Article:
As we explore our Time Management and how it impacts bottom line results, we need to talk about the Average. In this case, we are talking about the Average Hourly Wage. Last time I blogged about Zero Basing and one of the challenges that people have with learning how to Zero Base is where to start. Well, Average Hourly Wage is a good place to start.

The way to look at Average Hourly Wage is to answer the question: "How much would I pay a person to do that job?" You do this will all of your activities that you do on a weekly (or monthly) basis. Then you assign percentages of time to each of the activities and you come up with what your Average Hourly Wage.

Now that you have this number, you have to look at how to raise that number. Higher Average Hourly Wages will lead to more Revenue and Profit for your business. This is a quantitative way of analyzing your personal productivity. You can apply this technique to your employees and see the value that they are bringing to the firm.

Now nobody is going to have no low-value activities, there is always a few things that you need to do. But if you can optimize your time by focusing on high Average Hourly Wage activities you will have a great start. Now if you can lay some of these activities out with other people then you can arrive at some larger business processes and systems that you might want to eliminate or reduce. If people are spending time on these low-value activities across a firm, then you may wish to rethink that process as part of your Zero Basing.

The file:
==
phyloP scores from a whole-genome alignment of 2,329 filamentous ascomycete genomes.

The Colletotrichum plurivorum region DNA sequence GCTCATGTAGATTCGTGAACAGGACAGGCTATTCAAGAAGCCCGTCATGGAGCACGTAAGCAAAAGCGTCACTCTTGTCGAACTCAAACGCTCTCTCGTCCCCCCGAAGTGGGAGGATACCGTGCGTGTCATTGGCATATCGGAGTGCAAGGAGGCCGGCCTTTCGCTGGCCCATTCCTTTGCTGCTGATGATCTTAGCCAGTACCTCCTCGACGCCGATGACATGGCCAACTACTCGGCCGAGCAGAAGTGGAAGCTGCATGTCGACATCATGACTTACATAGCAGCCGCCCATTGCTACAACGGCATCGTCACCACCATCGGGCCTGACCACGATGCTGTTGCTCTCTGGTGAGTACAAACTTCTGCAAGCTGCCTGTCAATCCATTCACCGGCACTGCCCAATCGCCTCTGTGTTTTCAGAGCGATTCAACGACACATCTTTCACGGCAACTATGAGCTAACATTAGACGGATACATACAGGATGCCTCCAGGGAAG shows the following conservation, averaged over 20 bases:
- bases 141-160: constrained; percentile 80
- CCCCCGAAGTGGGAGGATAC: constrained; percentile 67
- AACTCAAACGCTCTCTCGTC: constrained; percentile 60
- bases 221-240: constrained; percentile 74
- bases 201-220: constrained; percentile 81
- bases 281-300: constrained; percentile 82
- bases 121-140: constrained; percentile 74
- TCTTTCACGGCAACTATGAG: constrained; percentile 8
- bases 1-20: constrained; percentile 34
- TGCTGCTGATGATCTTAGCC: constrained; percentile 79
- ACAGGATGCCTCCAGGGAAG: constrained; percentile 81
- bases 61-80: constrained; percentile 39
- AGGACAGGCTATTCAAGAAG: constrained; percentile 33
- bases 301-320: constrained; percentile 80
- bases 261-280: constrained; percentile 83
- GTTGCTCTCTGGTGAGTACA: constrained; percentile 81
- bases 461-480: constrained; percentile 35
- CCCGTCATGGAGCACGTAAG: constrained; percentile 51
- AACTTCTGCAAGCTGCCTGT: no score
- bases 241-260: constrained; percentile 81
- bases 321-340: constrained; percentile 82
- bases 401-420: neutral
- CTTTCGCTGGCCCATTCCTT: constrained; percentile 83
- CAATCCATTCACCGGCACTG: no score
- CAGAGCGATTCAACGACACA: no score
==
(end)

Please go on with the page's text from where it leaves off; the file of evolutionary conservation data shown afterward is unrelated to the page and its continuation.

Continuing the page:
This is really the difference between Zero Basing and Average Hourly Wage. The former is a Company Wide view and the latter is a personal (or a person at a time view). Needless to say, Company Wide reductions are better, but can be hard to start with. By focusing on Average Hourly Wage, we have a good starting point even if you don't reach nirvana in productivity. Starting out is the best way to get done. You can do the first pass using Average Hourly Wage and then use that data to Zero Base the business.

Now these are both quantitative views of time and time management. Next week, I want to look at a qualitative view.

Jim Sackman
Focal Point Business Coaching
Business Coaching, Executive Training, Sales Training, Marketing

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